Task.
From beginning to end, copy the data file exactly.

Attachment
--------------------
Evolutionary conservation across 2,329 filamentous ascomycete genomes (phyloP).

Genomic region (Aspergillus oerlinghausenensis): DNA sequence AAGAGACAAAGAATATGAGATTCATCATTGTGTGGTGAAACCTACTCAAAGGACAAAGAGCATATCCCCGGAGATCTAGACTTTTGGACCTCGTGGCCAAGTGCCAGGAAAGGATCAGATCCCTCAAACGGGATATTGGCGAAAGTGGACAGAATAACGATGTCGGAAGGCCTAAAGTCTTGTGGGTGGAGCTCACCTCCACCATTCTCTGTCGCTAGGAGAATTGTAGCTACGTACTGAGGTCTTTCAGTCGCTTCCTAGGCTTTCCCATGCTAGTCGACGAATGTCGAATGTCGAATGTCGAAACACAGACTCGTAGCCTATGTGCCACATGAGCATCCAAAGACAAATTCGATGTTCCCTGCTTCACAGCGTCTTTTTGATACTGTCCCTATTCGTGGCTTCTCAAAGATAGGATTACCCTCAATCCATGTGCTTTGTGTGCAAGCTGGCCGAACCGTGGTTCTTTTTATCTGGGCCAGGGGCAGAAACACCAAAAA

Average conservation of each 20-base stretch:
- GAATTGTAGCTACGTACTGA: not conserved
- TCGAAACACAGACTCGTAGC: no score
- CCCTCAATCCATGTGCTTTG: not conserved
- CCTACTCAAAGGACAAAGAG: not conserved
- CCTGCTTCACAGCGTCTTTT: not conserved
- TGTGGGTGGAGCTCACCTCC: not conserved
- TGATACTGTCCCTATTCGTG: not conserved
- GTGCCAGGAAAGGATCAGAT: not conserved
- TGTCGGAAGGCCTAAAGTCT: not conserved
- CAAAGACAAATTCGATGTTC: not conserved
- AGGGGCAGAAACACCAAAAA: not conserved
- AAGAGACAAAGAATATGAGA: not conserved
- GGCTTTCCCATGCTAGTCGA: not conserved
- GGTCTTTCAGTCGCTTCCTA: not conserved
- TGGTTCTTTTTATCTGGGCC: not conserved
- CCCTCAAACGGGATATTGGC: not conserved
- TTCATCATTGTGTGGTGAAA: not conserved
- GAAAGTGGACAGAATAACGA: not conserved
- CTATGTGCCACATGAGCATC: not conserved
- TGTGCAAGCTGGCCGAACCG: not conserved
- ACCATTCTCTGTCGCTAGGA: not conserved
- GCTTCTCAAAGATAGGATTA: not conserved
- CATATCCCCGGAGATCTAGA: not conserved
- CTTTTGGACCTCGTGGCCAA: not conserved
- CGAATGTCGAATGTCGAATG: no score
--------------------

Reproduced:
Evolutionary conservation across 2,329 filamentous ascomycete genomes (phyloP).

Genomic region (Aspergillus oerlinghausenensis): DNA sequence AAGAGACAAAGAATATGAGATTCATCATTGTGTGGTGAAACCTACTCAAAGGACAAAGAGCATATCCCCGGAGATCTAGACTTTTGGACCTCGTGGCCAAGTGCCAGGAAAGGATCAGATCCCTCAAACGGGATATTGGCGAAAGTGGACAGAATAACGATGTCGGAAGGCCTAAAGTCTTGTGGGTGGAGCTCACCTCCACCATTCTCTGTCGCTAGGAGAATTGTAGCTACGTACTGAGGTCTTTCAGTCGCTTCCTAGGCTTTCCCATGCTAGTCGACGAATGTCGAATGTCGAATGTCGAAACACAGACTCGTAGCCTATGTGCCACATGAGCATCCAAAGACAAATTCGATGTTCCCTGCTTCACAGCGTCTTTTTGATACTGTCCCTATTCGTGGCTTCTCAAAGATAGGATTACCCTCAATCCATGTGCTTTGTGTGCAAGCTGGCCGAACCGTGGTTCTTTTTATCTGGGCCAGGGGCAGAAACACCAAAAA

Average conservation of each 20-base stretch:
- GAATTGTAGCTACGTACTGA: not conserved
- TCGAAACACAGACTCGTAGC: no score
- CCCTCAATCCATGTGCTTTG: not conserved
- CCTACTCAAAGGACAAAGAG: not conserved
- CCTGCTTCACAGCGTCTTTT: not conserved
- TGTGGGTGGAGCTCACCTCC: not conserved
- TGATACTGTCCCTATTCGTG: not conserved
- GTGCCAGGAAAGGATCAGAT: not conserved
- TGTCGGAAGGCCTAAAGTCT: not conserved
- CAAAGACAAATTCGATGTTC: not conserved
- AGGGGCAGAAACACCAAAAA: not conserved
- AAGAGACAAAGAATATGAGA: not conserved
- GGCTTTCCCATGCTAGTCGA: not conserved
- GGTCTTTCAGTCGCTTCCTA: not conserved
- TGGTTCTTTTTATCTGGGCC: not conserved
- CCCTCAAACGGGATATTGGC: not conserved
- TTCATCATTGTGTGGTGAAA: not conserved
- GAAAGTGGACAGAATAACGA: not conserved
- CTATGTGCCACATGAGCATC: not conserved
- TGTGCAAGCTGGCCGAACCG: not conserved
- ACCATTCTCTGTCGCTAGGA: not conserved
- GCTTCTCAAAGATAGGATTA: not conserved
- CATATCCCCGGAGATCTAGA: not conserved
- CTTTTGGACCTCGTGGCCAA: not conserved
- CGAATGTCGAATGTCGAATG: no score